Formed by four hui-dragon facing towards the oval centre or facing away from the centre in S-shaped to form a bilaterally symmetrical pattern.
Jade hui-dragon pendant in openwork
Warring States Period
L: 4.5 W: 2.9 Th: 0.3 cm
Recovered from tomb no.2 at Jiuliandun, Zaoyang, Hubei province in 2002
Hubei Provincial Museum

Formed by four hui-dragon facing towards the oval centre or facing away from the centre in S-shaped to form a bilaterally symmetrical pattern.

Jade double-phoenix pendant in openwork
Warring States Period
L: 4.8 W: 2.5 Th: 0.5 cm
Recovered from tomb no.2 at Jiuliandun, Zaoyang, Hubei province in 2002
Hubei Provincial Museum

Formed by two phoenixes facing towards the rectangular centre to form a bilaterally symmetrical pattern. The outline resembles the jade feline face from Shejiahe culture.
Jade double-phoenix pendant in openwork
Warring States Period
L: 4.8 W: 2.5 Th: 0.5 cm
Recovered from tomb no.2 at Jiuliandun, Zaoyang, Hubei province in 2002
Hubei Provincial Museum

Formed by two phoenixes facing towards the rectangular centre to form a bilaterally symmetrical pattern. The outline resembles the jade feline face from Shejiahe culture.

Jade pendant in the shape of three men standing on a hog
Warring States Period
L: 5.1 W: 3 Th: 0.4 cm
Recovered from tomb no.2 at Jiuliandun, Zaoyang, Hubei province in 2002
Hubei Provincial Museum

Pendants with man holding their hands standing on top of a dragon’s tail or holding one dragon in each hand were recovered from Chu tombs in the early to mid-Warring States period, which is analogous to this jade. The characters depicted on these jades could be god, witch or wizard. The meaning was that man could communicate with the spirits through animals like dragon and hog. This was a display of the worshiping of animals and spirits. The long robes wore by these gods were engraved with rectangular net pattern checkered with rectangular plain boxes, which was the style of jade engravings from Zhongshan State founded by the Di people located in northwestern China.
Jade pendant in the shape of three men standing on a hog
Warring States Period
L: 5.1 W: 3 Th: 0.4 cm
Recovered from tomb no.2 at Jiuliandun, Zaoyang, Hubei province in 2002
Hubei Provincial Museum

Pendants with man holding their hands standing on top of a dragon’s tail or holding one dragon in each hand were recovered from Chu tombs in the early to mid-Warring States period, which is analogous to this jade. The characters depicted on these jades could be god, witch or wizard. The meaning was that man could communicate with the spirits through animals like dragon and hog. This was a display of the worshiping of animals and spirits. The long robes wore by these gods were engraved with rectangular net pattern checkered with rectangular plain boxes, which was the style of jade engravings from Zhongshan State founded by the Di people located in northwestern China.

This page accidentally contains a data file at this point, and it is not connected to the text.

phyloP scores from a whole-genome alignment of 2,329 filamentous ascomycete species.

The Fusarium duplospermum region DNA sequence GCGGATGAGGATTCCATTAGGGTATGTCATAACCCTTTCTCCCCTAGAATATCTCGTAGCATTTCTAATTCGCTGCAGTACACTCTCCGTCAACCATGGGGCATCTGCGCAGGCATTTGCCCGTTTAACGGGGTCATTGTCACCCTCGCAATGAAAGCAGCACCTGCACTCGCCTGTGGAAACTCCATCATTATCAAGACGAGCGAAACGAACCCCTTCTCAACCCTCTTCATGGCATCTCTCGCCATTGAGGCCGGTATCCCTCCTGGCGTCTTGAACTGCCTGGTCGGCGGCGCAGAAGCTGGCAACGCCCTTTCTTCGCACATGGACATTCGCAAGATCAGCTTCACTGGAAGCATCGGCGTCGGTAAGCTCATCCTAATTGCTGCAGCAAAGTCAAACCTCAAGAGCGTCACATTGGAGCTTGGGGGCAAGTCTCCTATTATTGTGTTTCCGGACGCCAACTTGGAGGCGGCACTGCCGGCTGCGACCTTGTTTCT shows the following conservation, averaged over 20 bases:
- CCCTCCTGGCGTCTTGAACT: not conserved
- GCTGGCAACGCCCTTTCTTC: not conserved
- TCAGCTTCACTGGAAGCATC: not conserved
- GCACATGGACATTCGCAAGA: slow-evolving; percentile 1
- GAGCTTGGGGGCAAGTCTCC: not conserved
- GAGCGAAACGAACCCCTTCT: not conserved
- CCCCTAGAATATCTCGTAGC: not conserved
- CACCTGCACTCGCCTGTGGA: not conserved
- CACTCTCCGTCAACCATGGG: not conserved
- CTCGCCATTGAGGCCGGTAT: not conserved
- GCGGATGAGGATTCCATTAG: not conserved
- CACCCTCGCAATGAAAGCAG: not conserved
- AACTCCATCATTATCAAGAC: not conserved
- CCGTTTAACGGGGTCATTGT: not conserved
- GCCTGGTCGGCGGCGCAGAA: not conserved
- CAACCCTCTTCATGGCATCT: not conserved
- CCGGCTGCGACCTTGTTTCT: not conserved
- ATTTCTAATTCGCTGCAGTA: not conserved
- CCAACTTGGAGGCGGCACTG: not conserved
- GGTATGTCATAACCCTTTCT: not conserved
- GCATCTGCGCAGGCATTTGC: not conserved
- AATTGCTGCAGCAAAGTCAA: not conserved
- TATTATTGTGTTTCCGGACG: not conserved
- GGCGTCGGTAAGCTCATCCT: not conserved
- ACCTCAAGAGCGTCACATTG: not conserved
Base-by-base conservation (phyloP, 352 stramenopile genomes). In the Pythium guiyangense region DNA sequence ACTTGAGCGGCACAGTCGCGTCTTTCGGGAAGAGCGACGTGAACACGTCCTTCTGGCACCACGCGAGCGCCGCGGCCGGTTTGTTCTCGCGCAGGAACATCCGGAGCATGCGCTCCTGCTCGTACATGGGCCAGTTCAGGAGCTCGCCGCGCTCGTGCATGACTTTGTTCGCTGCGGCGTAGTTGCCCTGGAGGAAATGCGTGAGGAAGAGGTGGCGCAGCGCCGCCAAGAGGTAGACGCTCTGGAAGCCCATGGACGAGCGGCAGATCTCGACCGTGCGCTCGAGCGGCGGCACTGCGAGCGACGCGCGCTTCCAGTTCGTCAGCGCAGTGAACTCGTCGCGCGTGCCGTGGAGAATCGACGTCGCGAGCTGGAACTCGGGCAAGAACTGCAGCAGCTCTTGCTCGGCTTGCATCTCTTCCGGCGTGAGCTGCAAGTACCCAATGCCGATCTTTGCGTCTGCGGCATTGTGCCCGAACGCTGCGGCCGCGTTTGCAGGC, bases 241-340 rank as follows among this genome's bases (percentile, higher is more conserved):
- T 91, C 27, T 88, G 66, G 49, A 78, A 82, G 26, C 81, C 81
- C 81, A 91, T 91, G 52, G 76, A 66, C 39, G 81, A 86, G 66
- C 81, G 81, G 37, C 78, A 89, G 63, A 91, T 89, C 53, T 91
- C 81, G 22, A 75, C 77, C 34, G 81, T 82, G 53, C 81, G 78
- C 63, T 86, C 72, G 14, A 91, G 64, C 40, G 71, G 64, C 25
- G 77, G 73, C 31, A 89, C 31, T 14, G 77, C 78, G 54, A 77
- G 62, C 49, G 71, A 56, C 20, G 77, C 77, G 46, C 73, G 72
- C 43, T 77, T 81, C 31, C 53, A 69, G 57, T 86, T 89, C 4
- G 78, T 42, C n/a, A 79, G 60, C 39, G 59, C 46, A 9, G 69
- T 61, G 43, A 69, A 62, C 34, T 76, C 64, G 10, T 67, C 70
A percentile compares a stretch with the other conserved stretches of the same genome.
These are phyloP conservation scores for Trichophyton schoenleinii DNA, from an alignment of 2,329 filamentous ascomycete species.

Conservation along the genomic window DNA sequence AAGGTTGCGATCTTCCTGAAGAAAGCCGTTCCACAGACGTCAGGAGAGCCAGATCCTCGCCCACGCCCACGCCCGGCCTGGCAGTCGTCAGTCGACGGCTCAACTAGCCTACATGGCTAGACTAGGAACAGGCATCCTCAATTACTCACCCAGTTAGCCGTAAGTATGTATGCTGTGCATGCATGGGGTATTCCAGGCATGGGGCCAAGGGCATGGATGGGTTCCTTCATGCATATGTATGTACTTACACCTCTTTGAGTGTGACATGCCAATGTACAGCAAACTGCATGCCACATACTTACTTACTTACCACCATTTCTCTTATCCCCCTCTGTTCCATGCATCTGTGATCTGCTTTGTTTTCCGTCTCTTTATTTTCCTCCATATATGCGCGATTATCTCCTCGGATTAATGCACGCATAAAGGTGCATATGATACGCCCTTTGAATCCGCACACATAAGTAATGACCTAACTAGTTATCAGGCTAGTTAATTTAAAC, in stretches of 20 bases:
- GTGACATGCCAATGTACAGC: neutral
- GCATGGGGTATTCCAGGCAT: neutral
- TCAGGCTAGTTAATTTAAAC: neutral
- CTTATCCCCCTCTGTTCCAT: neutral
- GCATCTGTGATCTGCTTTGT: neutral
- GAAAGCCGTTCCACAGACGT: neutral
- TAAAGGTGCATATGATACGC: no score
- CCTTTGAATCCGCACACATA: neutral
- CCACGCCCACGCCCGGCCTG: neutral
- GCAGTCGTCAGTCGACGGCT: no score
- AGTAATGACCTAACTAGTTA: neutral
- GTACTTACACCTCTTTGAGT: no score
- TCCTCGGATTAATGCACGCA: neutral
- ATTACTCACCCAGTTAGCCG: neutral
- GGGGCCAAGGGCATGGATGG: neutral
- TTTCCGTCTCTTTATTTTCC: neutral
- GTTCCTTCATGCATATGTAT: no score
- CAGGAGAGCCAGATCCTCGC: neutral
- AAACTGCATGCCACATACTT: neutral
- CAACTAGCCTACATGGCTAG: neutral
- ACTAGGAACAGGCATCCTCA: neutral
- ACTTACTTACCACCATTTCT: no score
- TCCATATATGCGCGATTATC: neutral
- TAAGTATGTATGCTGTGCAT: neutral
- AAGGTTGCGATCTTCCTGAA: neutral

Jade hybrid dragon-phoenix pendant
Warring States Period
L: 6.8 W: 2.9 Th: 0.3 cm
Recovered from tomb no.1 at Jiuliandun, Zaoyang, Hubei province in 2002
Hubei Provincial Museum

A single-headed dragon with two bodies and the tail coiled into a bird’s head.
Jade hybrid dragon-phoenix pendant
Warring States Period
L: 6.8 W: 2.9 Th: 0.3 cm
Recovered from tomb no.1 at Jiuliandun, Zaoyang, Hubei province in 2002
Hubei Provincial Museum

A single-headed dragon with two bodies and the tail coiled into a bird’s head.

Jade hybrid dragon-phoenix pendant in openwork
Warring States Period
H: 2.6 L: 4.4 Th: 0.3 cm
Recovered from tomb no.1 at Jiuliandun, Zaoyang, Hubei province in 2002
Hubei Provincial Museum

Both sides of the pendant had curved convex surfaces. The whole design consisted of two phoenix heads and dragon’s body coiled into S-shaped with backs to each other. The phoenix head was connected to its high crest. An inverted phoenix head were engraved on the two sides. The surface was engraved with net or geometric patterns. If this pendant is placed upside down, it is quite similar to the feline mask found in the burial site from the Neolithic period located at Shijiahe, Tianmen, Hubei province. The relationship between the two is worth further investigation.
Jade hybrid dragon-phoenix pendant in openwork
Warring States Period
H: 2.6 L: 4.4 Th: 0.3 cm
Recovered from tomb no.1 at Jiuliandun, Zaoyang, Hubei province in 2002
Hubei Provincial Museum

Both sides of the pendant had curved convex surfaces. The whole design consisted of two phoenix heads and dragon’s body coiled into S-shaped with backs to each other. The phoenix head was connected to its high crest. An inverted phoenix head were engraved on the two sides. The surface was engraved with net or geometric patterns. If this pendant is placed upside down, it is quite similar to the feline mask found in the burial site from the Neolithic period located at Shijiahe, Tianmen, Hubei province. The relationship between the two is worth further investigation.